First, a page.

Silence, Solitude and Simplicity
In our pursuit of happiness, we sometimes experience the feeling of going backward. How many times have we found ourselves thinking, “I never thought life would be this busy!” We may even blame ourselves or be blamed by others for overdoing things. We fill up our social calendar to the brim and comfort ourselves by thinking we are leading a ‘balanced’ life. We all seem to be over-stretching ourselves. Is this frenzied lifestyle preventing us from achieving eternal bliss and fulfilment?
The Master always stresses on the importance of having a goal or objective in life. What is our goal? Financial well-being? Successful relationships? Looking good?
In order to tread the path of Sant Mat and not lose sight of our objective in life, there are three major requirements that the disciple must embrace. In addition to controlling his mind through meditation, the basic requirements are: silence, solitude and simplicity.
The value of silence cannot be over-stressed. Mystics and saints have laid great importance on silence. Almost every faith advocates silence, but modern man seems to be afraid of it. We are so accustomed to outer noise that we feel awkward if we are enveloped in silence. We see people walk in the streets with earphones in their ears, talking on their mobile phones or playing games while waiting for the bus or train. Even exercise classes today take place to the beat of the loudest music.
We are stimulated by the western philosophy of being on the move all the time – being busy bees! People often have the misconceived notion that being silent and still means ‘doing nothing’, and hurrying, bustling, frantic activity, and continuous talking is ‘getting things done’ and ‘living’. We are brain-washed into believing that we are not achieving anything unless we are constantly on the move.
Our day starts with the loud shrill of the alarm clock. Our eyes open, on goes the television or the CD player. We are bombarded with noise at the workplace. When we arrive home at the end of the day, we are welcomed by the sound of the television and chatting. There is no break in this cycle.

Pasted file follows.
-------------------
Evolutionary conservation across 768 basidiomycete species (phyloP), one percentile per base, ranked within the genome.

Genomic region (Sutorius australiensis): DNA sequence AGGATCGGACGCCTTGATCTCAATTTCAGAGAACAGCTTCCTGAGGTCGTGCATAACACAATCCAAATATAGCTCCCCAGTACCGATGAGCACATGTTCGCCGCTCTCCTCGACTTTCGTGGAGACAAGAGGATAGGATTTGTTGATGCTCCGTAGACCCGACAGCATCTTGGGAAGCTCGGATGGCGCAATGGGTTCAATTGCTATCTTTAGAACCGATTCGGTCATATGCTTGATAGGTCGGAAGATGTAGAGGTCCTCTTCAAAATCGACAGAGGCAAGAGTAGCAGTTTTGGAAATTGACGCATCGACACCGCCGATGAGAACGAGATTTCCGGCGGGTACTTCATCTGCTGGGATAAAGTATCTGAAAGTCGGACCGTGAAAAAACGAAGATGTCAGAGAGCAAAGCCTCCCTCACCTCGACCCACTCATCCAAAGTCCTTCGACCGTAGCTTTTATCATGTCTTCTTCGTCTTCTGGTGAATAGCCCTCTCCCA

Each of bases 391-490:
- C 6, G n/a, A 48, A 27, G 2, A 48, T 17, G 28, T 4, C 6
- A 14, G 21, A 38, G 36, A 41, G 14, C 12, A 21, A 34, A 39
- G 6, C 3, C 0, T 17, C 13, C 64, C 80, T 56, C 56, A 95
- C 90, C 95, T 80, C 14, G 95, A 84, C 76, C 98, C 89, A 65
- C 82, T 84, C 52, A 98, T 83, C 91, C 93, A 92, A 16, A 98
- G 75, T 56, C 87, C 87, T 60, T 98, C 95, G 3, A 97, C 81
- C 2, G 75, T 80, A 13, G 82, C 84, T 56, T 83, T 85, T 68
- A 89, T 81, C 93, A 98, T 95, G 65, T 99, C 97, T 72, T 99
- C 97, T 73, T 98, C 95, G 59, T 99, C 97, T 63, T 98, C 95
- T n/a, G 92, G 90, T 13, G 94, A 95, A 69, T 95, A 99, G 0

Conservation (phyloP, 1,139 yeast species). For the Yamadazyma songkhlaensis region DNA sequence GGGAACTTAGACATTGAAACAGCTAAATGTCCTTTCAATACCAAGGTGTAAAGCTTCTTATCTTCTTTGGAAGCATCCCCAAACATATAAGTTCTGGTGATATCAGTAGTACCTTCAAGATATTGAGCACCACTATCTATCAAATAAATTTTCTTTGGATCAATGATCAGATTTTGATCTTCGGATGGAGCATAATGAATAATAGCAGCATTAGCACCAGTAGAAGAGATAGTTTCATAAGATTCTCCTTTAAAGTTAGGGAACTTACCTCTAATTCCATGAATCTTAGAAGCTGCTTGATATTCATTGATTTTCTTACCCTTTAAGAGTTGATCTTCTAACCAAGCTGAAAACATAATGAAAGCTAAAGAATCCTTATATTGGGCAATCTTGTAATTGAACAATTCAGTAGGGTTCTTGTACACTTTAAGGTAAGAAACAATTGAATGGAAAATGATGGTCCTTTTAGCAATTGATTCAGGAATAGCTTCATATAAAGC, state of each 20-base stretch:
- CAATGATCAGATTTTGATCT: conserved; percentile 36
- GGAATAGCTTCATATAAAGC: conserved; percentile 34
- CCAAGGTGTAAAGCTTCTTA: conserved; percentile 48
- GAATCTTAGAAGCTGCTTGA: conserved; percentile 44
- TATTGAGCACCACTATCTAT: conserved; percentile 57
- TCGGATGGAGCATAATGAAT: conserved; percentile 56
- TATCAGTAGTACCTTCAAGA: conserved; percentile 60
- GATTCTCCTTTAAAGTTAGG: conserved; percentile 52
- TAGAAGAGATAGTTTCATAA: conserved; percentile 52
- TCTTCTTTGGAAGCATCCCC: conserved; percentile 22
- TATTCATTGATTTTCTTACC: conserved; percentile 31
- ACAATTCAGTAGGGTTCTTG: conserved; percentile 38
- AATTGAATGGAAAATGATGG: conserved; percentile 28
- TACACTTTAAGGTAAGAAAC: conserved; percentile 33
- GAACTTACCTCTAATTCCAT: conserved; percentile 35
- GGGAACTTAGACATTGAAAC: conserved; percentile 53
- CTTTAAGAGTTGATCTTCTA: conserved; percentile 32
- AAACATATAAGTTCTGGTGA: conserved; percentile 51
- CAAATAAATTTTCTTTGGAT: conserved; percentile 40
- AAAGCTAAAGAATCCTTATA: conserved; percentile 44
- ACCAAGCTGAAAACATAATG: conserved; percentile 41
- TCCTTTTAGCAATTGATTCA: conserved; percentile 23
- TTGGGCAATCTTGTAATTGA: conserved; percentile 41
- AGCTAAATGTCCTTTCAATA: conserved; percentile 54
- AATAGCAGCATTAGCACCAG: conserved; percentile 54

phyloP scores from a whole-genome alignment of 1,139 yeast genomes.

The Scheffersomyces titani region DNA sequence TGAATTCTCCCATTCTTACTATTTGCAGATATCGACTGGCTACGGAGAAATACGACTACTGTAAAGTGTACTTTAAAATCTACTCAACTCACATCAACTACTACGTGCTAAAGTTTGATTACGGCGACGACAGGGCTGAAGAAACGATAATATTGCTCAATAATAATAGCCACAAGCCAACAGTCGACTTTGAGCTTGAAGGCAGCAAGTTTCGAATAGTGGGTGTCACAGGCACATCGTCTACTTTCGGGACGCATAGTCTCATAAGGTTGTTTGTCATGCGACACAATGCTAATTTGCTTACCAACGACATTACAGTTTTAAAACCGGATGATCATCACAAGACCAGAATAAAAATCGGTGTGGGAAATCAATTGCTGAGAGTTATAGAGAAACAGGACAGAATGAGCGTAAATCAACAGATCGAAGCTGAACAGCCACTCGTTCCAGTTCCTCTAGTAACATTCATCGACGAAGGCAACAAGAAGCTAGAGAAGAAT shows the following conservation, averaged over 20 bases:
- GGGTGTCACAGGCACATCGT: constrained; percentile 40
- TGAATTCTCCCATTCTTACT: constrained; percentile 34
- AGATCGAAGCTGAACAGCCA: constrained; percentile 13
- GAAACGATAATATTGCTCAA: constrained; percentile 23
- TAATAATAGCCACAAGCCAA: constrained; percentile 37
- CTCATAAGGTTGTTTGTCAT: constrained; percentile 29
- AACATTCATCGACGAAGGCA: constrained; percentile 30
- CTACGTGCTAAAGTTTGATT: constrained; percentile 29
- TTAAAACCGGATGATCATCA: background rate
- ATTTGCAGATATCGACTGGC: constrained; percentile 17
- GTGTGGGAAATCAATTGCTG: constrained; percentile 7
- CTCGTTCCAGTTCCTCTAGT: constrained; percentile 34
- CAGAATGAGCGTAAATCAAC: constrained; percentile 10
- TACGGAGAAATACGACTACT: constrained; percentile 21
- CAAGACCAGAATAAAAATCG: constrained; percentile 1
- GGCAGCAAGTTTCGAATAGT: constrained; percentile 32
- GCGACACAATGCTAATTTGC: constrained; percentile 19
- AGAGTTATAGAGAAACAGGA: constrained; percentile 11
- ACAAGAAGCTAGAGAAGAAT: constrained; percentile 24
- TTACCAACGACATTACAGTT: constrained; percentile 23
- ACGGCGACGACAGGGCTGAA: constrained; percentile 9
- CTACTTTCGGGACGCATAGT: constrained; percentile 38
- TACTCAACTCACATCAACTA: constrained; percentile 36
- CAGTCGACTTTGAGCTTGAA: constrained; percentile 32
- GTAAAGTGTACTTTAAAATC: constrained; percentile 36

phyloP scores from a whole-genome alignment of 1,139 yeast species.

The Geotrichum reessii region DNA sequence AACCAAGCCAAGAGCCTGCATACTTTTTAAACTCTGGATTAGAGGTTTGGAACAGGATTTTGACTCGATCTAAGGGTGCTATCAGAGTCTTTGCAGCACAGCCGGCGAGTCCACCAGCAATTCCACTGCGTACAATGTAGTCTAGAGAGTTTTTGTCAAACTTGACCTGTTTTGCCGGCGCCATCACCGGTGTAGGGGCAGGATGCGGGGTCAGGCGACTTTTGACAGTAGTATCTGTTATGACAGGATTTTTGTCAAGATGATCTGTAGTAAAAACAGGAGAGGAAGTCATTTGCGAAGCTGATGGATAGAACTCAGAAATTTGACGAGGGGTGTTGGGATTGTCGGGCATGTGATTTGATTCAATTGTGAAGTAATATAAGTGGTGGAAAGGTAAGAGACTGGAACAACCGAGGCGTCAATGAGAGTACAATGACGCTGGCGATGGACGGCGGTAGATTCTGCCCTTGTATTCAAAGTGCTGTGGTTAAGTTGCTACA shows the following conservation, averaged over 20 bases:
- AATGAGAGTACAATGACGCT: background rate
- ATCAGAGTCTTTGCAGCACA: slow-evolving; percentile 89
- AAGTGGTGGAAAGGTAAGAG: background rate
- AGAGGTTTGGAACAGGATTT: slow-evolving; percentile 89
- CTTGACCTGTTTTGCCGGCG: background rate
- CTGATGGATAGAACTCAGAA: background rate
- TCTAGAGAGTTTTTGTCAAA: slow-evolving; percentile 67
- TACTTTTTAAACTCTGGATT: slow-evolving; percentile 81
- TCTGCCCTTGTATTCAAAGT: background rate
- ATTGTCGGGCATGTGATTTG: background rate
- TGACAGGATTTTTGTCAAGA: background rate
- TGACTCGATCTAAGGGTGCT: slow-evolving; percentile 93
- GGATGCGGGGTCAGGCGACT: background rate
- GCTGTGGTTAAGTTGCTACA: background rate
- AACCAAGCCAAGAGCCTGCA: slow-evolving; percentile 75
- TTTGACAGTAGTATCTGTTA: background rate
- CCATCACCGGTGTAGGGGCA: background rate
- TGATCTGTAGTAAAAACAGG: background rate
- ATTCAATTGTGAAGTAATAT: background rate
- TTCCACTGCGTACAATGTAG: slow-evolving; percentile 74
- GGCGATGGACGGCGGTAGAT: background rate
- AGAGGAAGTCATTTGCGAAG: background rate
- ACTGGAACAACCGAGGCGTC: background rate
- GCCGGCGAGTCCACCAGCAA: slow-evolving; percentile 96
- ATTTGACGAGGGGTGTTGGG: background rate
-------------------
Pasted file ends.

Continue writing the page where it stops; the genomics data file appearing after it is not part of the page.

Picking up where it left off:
The voice of the Master can only be heard through silence. Sant Mat is a silent path. Mother Teresa puts it beautifully when she says:
God is the friend of silence. Trees, flowers, grass grow in silence. See the stars, moon and sun, how they move in silence.
The Quotable Spirit
The second requirement is solitude. Solitude does not mean being alone all the time. It is imperative that we stay connected with people and meet our needs.
All the misfortunes of men derive from one single thing, which is their inability to be at ease in a room [alone].
It is imperative to strike a balance between worldly life and spiritual life. It is not necessary to live like a recluse. Our family, jobs, relatives are all very important to us. But we should not be bogged down and over-powered by our attachments. Our goal is to rise above these and learn to appreciate and enjoy our own company. The ideal is to communicate with people, yet remain inwardly aloof and concentrated.
Solitude is very important for a spiritual seeker. It is, therefore, necessary to change our thinking patterns and alter our lifestyles, so that at least a part of the day is spent in tranquillity and calm.
Mystics have often advised that we should learn the art of doing nothing. It is only in the depths of silence and solitude that a disciple can meditate, fully concentrated at the eye centre.
The third requirement is simplicity. Mystics tell us that all we need are two square meals, a roof over our head and two or three sets of clothes. Instead we want seven-course meals, mansions to live in and designer clothes. In Legacy of Love, Maharaj Charan Singh writes:
Simplicity doesn’t mean to live in misery and poverty. You have what you need, and you don’t want to have what you don’t need.
The truly wise will always seek to simplify his life. The media-frenzied world drives us to think that we need the best of everything available. We need to filter our minds and carefully decide what we want in our life. Satisfaction of our basic needs is a necessity. Satisfaction of our wants and desires is a luxury.
The path of Sant Mat teaches us that whatever we are destined for, we will get only that – nothing more, nothing less. Once we believe this concept, it will make life much more simple. And if our lives are simple, we would have more time to devote to meditation in silence and solitude.